26 October 2009


My Dad comes for his dinner with us most Sunday evenings. He will be 81 soon and is surprised he is still here against all odds. He has had heart bi-pass surgery THREE TIMES and the last one was 15 years ago. He was told then he would live about another ten years.

He is amazed that he outlived my mother who died almost seven years ago. Although he has had seven years to get used to the idea of looking after himself, he has never really developed any fondness for cooking. Eating, yes, supermarkets and ovens, no.

It being the dreaded weekend of the putting-back of the clocks, it was dark when he arrived at 5.30 pm so I instinctively planned a comfort-food menu, one that we all like. Each week I send him away with a generous portion of leftovers, a bag of prepared vegetables, and a small pudding. That way he has another good dinner for later in the week.

Recently I found out that when he goes to his youngest sister's house for lunch on a Wednesday, she does the same. That means each week he is getting four good dinners, which is great.


Cheesey mushrooms

Beef stew with jacket potatoes and vegetables

Apple and blackberry crumble and custard

My Dad loves garlic mushrooms but after having them for weeks on end every Sunday evening they got a bit boring so I copied this idea from a friend. She used portobello mushrooms and did them on the BBQ. I used largeish mushrooms and did them in the oven.

Cut the stalks out of the mushrooms and peel them. Put them stalk side up in a greased baking tin. Put a squirt of garlic paste and sundried tomato paste into each mushroom and a slice of goats cheese or your favourite cheese on top. Bake them in a medium oven until the mushrooms are tender and the cheese browned. Ours was at about 190°C for the potatoes and they were in for about 25 minutes (I think).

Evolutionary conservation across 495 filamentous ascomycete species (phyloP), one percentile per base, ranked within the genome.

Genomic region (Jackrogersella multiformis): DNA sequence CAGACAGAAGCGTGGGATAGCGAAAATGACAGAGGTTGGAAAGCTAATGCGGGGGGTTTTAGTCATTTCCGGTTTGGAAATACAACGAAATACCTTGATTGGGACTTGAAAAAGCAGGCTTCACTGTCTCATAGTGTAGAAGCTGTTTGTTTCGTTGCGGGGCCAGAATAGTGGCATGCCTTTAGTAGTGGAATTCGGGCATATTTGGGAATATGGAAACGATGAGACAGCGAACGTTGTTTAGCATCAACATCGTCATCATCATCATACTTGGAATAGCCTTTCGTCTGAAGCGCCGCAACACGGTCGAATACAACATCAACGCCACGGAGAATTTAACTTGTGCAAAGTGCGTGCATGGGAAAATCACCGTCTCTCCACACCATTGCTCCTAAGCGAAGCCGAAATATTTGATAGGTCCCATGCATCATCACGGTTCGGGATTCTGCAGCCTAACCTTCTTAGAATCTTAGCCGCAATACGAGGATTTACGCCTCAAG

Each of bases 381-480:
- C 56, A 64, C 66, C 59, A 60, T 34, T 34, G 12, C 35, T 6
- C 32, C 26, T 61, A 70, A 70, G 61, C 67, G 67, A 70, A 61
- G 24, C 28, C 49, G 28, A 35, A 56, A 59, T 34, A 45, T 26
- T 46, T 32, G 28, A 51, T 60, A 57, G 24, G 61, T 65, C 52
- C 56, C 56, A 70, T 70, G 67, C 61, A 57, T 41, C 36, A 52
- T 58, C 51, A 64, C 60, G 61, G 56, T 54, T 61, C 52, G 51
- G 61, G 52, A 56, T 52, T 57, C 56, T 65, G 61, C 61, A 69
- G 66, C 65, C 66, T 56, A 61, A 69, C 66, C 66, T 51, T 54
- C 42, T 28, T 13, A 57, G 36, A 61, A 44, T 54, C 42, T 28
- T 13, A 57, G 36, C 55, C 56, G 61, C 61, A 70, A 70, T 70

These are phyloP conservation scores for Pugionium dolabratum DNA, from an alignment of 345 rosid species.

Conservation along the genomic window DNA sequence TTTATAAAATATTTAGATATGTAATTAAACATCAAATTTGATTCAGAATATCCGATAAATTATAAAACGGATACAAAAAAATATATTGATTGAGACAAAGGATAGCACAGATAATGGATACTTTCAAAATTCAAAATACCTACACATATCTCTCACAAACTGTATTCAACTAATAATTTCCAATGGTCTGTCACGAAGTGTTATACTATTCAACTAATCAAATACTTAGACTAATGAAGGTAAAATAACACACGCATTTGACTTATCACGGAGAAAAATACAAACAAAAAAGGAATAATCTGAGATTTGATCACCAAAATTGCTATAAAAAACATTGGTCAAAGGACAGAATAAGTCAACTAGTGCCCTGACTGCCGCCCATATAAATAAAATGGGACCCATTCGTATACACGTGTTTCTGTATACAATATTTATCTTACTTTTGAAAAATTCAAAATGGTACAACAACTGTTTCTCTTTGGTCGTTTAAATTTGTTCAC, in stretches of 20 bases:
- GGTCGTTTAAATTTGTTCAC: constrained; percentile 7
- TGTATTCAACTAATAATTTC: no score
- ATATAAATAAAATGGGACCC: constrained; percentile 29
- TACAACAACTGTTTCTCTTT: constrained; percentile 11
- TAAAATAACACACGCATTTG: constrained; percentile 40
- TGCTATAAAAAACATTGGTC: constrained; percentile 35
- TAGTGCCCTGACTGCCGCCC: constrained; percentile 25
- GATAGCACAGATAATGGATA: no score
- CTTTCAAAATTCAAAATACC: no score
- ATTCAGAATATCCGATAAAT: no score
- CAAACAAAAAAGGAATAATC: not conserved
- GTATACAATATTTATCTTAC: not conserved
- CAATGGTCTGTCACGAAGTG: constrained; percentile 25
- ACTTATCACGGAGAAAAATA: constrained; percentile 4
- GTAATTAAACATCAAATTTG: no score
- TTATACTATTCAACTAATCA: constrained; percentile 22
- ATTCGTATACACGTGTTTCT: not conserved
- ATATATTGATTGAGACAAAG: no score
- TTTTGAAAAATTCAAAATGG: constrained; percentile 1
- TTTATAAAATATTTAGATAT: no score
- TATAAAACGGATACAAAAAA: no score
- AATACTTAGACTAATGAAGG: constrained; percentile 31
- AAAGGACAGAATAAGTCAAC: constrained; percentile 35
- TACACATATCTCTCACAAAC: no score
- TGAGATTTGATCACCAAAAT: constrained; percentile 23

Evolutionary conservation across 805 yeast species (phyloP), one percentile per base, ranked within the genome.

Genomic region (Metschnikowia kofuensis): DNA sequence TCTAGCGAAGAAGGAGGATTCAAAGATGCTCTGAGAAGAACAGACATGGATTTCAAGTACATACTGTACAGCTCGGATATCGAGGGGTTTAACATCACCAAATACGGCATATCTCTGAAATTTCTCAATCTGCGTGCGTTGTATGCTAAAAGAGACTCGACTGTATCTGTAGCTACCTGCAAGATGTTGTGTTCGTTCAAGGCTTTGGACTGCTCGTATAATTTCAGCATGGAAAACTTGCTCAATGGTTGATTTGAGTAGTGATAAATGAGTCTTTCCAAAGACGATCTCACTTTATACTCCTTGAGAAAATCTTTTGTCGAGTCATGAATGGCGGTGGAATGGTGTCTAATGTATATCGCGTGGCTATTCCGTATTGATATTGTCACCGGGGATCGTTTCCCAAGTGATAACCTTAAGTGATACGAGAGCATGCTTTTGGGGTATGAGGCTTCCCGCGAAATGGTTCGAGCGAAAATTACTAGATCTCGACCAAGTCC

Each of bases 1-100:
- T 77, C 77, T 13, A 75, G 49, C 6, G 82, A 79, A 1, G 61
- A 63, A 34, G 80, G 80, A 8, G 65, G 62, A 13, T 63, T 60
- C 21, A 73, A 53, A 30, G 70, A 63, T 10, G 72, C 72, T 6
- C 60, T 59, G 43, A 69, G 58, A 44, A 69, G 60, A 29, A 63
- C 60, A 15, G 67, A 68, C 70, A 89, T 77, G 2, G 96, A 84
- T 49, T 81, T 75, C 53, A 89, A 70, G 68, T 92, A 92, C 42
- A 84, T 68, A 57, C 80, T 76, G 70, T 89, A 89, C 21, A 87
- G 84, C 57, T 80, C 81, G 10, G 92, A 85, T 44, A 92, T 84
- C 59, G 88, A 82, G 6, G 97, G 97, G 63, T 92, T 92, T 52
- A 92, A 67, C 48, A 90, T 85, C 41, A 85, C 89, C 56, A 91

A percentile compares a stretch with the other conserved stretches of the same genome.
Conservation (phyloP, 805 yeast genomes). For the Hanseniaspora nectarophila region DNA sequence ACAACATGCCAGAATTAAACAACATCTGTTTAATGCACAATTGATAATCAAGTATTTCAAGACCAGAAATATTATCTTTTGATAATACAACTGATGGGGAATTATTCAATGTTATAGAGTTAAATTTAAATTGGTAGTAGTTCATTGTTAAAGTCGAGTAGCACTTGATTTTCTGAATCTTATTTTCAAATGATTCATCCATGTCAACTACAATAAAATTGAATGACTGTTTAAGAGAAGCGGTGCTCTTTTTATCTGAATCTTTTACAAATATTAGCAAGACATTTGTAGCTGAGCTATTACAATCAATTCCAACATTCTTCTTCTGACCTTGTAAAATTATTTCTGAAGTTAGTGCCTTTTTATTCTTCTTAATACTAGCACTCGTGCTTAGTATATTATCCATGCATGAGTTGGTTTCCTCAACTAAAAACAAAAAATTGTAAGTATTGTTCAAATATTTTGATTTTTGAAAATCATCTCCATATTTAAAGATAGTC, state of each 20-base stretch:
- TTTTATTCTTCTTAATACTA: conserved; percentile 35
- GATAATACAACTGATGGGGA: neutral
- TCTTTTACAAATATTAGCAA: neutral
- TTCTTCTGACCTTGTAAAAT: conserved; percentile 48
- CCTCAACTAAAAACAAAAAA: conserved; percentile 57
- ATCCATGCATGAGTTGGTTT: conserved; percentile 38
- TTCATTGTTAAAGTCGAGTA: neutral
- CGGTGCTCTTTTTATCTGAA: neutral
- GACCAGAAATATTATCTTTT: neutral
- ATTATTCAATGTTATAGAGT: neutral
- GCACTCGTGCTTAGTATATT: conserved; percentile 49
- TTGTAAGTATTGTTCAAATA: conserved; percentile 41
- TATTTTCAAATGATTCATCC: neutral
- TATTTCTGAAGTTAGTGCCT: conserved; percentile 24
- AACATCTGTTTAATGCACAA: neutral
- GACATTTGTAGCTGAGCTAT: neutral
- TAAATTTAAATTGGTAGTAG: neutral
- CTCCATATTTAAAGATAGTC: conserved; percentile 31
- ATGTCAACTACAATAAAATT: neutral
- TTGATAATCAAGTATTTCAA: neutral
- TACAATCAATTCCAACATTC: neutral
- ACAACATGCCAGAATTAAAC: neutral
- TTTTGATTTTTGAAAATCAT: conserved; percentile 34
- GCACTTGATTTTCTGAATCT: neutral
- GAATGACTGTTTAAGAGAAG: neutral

The day before we bought a new slow cooker. I did a standard beef stew in that. Nothing fancy. Cubed braising steak, onions, carrots, green pepper, leeks, courgettes, parsnips. In fact a bit of all the vegetables I had in the fridge, just like my mother used to make. I prepared it and put it in the cooker at 11 am.

Both Nick and my Dad adore blackberry and apple crumble. The blackberries were in the freezer, collected last month. I used proper English Bramley cooking apples (I often cheat and use tinned apples to save time).

The mushrooms were looking good but just needed a few more minutes to brown the cheese.

I cooked the fruit with some sugar before putting the crumble topping on. I love the look and smell of it at this stage.

The beef stew was delicious. I turned the heat control on the cooker to "high" and used some Bisto to thicken it for about ten minutes before serving it. This was the suggestion in the instruction book for the cooker and it worked very well.

The crumbles came out well. And they didn't boil over onto the floor of my newly cleaned oven. What a relief.


  1. The crumble looks amazing! (actually, it all looks amazing!)

  2. Hi Jean, your mushrooms look delish! I like the idea of the squirty garlic and tomato paste, I will use that when hubby and I go on our next hol in motorhome (hopefully to France). PS I too have an elderly dad; wish he ate as well as yours!

  3. Jean, Your meal looks delicious and I bet your dad liked it a lot.

    P.S. As they say in French: "les grands esprits se rencontrent". Why? Just check out my blog today ... I wrote it yesterday before reading yours ;). Martine

  4. Loulou - welcome and thanks for the compliments !

    Stella - cheesey mushrooms would be so easy in your motorhome oven.

    Martine - you're right - great minds think alike.

  5. Your dad looks so convivial in the photo. A good meal will do that for a person. Or is it the glass in his hand?

    I'm with you in hating the dark months. I look forward to Dec 22 when the days start to lengthen.

  6. Jean,
    I follow your blog occasionally and was intiqued by your father.
    Mine is 88 and still rides his bike 5 days a week. He also has no idea of navigating a kitchen or laundry but how fortunate are we to still have them.
    My wife Sue calls them mantle piece men because that's where they belong at that age, along with all the other pieces of precious crockery and ornaments.
    (Melbourne our home)Blog

  7. Carolyn - my Dad has always enjoyed his food and a glass of something to go with it.

    Leon - welcome. my Dad is a miracle and tribute to modern medicine. He is indeed like a treasure to be cherished.